TR 2023/1 incorporates recent developments in case law and updates the Commissioner's view on the statutory residency tests, namely the ordinary concepts test, domicile test, 183-day test, and Commonwealth superannuation test. Notably, the Commissioner's view has been influenced by recent cases such as Harding v Commissioner of Taxation  FCAFC 29, Pike v Commissioner of Taxation  FCA 2185, and Addy v Commissioner of Taxation HCA 34.
New and Updated Examples
New and updated examples have been included in the final ruling to address feedback received during the development of TR 2022/D2. These examples provide a broader range of scenarios that taxpayers and tax practitioners can rely on to better understand and apply the residency rules. Some notable examples are:
- Example 2: Factors indicating when a taxpayer arriving in Australia for a secondment will be considered a resident.
- Example 6: Factors indicating when a taxpayer has sufficiently abandoned their Australian residency while moving overseas, including short trips after demonstrating citizenship overseas that do not result in the taxpayer becoming a resident.
- Example 13: Factors indicating when a taxpayer arriving in Australia but unable to bring their family until a later date will be considered a resident.
- Example 17: Factors indicating when a resident taxpayer, who had a change of intention to become a resident, will not be affected by overseas visits.
Furthermore, existing examples have been updated to provide clearer guidance on determining taxpayer residency.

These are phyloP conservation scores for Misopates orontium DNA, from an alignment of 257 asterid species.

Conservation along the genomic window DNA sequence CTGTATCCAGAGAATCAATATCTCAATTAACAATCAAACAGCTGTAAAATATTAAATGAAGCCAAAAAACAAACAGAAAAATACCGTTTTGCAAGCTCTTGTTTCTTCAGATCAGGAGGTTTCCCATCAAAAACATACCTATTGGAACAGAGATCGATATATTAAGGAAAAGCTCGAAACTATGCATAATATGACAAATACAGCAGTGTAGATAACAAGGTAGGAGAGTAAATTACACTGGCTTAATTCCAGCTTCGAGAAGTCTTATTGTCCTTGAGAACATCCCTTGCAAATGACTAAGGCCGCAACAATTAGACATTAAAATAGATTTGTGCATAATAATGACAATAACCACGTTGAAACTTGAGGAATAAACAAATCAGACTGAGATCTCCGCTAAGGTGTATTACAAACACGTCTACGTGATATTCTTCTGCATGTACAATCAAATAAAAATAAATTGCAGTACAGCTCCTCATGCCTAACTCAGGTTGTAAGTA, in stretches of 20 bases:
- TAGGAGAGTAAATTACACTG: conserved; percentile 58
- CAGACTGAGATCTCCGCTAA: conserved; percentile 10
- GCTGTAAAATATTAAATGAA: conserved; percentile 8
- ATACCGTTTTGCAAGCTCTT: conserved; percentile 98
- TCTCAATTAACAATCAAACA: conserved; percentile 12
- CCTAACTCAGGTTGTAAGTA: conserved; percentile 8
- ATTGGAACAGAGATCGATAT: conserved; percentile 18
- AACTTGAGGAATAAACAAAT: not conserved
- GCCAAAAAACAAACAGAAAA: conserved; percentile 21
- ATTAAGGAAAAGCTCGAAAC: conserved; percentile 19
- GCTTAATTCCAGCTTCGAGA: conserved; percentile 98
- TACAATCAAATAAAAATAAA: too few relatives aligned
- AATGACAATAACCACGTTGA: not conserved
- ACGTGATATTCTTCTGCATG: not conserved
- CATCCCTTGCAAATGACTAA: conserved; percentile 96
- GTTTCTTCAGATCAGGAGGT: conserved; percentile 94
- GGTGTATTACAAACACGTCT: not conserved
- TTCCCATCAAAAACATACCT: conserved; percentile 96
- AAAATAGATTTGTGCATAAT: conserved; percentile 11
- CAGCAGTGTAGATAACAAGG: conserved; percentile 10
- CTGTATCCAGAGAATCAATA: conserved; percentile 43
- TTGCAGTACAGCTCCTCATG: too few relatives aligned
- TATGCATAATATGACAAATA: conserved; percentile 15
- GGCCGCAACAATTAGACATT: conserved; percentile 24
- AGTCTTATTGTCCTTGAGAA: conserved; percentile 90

Distinguishing subjective intention and objective evidence
When determining a taxpayer's permanent place of abode, TR 2022/D2 highlights the Commissioner's preliminary view that the subjective intention of the taxpayer is not decisive. The weight of subjective factors depends on the specific circumstances, with greater importance given to objective factors surrounding the taxpayer's arrival and departure.
Lastly, it is worth mentioning that the former government announced proposed reforms to the individuals tax residency rules on 11 May 2021, as part of the Federal Budget 2021–22. These reforms, based on the Board of Taxation's 2019 report, recommend a primary physical presence test, where a taxpayer would be considered a resident if they spend more than 183 days in Australia. Taxpayers failing this test would need to undertake secondary tests—commencing residency and ceasing residency tests—to determine if residency has commenced or ceased. The secondary tests rely on objective criteria to make this determination.
There has yet to be any substantial progress on the introduction of the proposed new rules at this stage. We will continue to monitor and provide updates as and when necessary.
For more detailed information and comprehensive understanding of Australia’s tax residency laws and how they apply to your specific circumstances, please don’t hesitate to contact our office.